CAN A CHACHAM PERMIT HIS WIFE'S VOW? [vow:Heter:wife]
Question (Ravina): Can a man be a Shali'ach for his wife to permit a Neder through regret? (Ravina wanted to do so for his wife.).
Answer (Rav Ashi): He may do so only if he finds (three) people already gathered. If not, he may not assemble a Beis Din to permit it.
We learn three things from this:
A man can be a Shali'ach for his wife's regret;
One cannot permit a Neder in his Rebbi's region;
A man can be a Shali'ach for his wife's regret only if three are already gathered.
Mishnah (Nega'im 2:5): One can permit any vow, except for his own;
R. Yehudah says, also one cannot permit his wife's vow Beinah l'Vein Acherim (between her and others).
One can inspect (a Mum on) any Bechor, except for his own.
The Rif and Rosh (1:7) bring the Gemara.
Rosh (citing the Re'em): Ravina's wife had asked Ravina to permit her vow. The Halachah follows Chachamim, who say that one can permit any vow except for his own. Ravina wanted to honor his Rebbi, so he asked Rav Ashi, unknown to his wife.
Korban Nesan'el (70): Here, the Rosh cites the Re'em. The Rosh himself (11:1, brought below) says that a husband cannot permit his wife's vow. He must say that Ravina's wife did not know the Halachah.
Rosh (11:1): The Yerushalmi says that one cannot permit his wife's Neder if it is Beino l'Veinah (between them). It is like his own Neder! R. Chiya switches the opinions in the Mishnah (Nega'im 2:5), so that Chachamim say that he cannot permit it. This is the Halachah. Ishto k'Gufo (one's wife is like himself), and one cannot permit his own vow.
Ramban (on Rif 25b, and Rivash 406): The Yerushalmi says that one cannot permit his wife's Neder if it is Beino l'Veinah, for it affects him. This is like one who forbade his property to people of his city; a Chacham of the city cannot permit it.
Question (Beis Yosef YD 228 DH Mi she'Omar): One is not disqualified from permitting his own vows because it affects him. Rather, the Torah decreed "Lo Yachel Devaro" - only others may permit him! Our text of the Yerushalmi suggests that if Levi forbade himself benefit from people of his city, a Chacham of the city can permit it. This is unreasonable. The Chacham benefits Levi! Rather, we must explain that a Chacham of the city cannot permit Levi when Levi forbade himself from people of his city, for the Chacham benefits Levi.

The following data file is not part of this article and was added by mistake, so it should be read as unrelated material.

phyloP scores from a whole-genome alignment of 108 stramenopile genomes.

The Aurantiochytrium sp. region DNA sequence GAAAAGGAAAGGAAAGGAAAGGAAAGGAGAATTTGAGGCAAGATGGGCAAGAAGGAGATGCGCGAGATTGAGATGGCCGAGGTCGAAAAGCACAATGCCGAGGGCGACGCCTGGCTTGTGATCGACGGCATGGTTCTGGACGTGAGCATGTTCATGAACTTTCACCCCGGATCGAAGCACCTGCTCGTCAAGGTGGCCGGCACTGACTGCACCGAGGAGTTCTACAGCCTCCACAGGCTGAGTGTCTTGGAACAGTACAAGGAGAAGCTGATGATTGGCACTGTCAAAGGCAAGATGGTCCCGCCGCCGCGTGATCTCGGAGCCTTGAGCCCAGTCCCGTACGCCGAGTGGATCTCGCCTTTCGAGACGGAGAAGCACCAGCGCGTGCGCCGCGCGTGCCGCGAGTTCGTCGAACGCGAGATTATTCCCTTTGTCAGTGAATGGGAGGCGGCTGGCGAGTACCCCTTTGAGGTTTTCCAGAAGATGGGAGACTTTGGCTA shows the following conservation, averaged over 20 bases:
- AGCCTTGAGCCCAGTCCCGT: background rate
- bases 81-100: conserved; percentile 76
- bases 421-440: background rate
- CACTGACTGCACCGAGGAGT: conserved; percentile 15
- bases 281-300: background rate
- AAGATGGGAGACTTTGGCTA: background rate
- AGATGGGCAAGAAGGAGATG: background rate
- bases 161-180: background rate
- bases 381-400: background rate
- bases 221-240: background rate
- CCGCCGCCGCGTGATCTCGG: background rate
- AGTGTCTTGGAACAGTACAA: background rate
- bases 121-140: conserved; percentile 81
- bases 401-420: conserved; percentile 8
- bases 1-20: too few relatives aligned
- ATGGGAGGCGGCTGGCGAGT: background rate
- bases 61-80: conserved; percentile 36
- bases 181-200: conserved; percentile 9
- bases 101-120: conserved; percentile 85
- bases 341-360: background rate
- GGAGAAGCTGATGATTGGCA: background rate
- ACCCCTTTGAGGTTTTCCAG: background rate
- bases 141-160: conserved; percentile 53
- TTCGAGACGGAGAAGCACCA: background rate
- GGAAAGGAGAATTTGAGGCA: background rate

Answer (Taz 8): If one stands to gain from permitting a vow, he is disqualified, just like he cannot permit his own vow. We are concerned lest he not investigate well enough. This is like a judge: he cannot judge a case if he might gain from the outcome.
Ramban (on Rif 25b): We inferred from Ravina that one may not permit a vow in his Rebbi's region. Even though he himself could not have permitted his wife's vow, he could have asked his Talmidim to do so.
Ritva: My Rebbi says that even though Ravina himself could not have permitted it, he could have joined two others to permit it. One cannot permit his own Bechor, but he can permit it with two others (Bechoros 31a). R. Shimshon (on Nega'im 2:5) explained like this.
Hagahah (on R. Shimshon): We cannot learn from Bechor! One cannot permit his own Bechor because he is suspected to lie. We are not concerned for this when he is with two others. The Torah decrees that one cannot permit his own vow. He cannot permit his wife's vow, for Ishto k'Gufo. Three commoners are in place of one Chacham. If he is one of the three, it is as if only two permit her!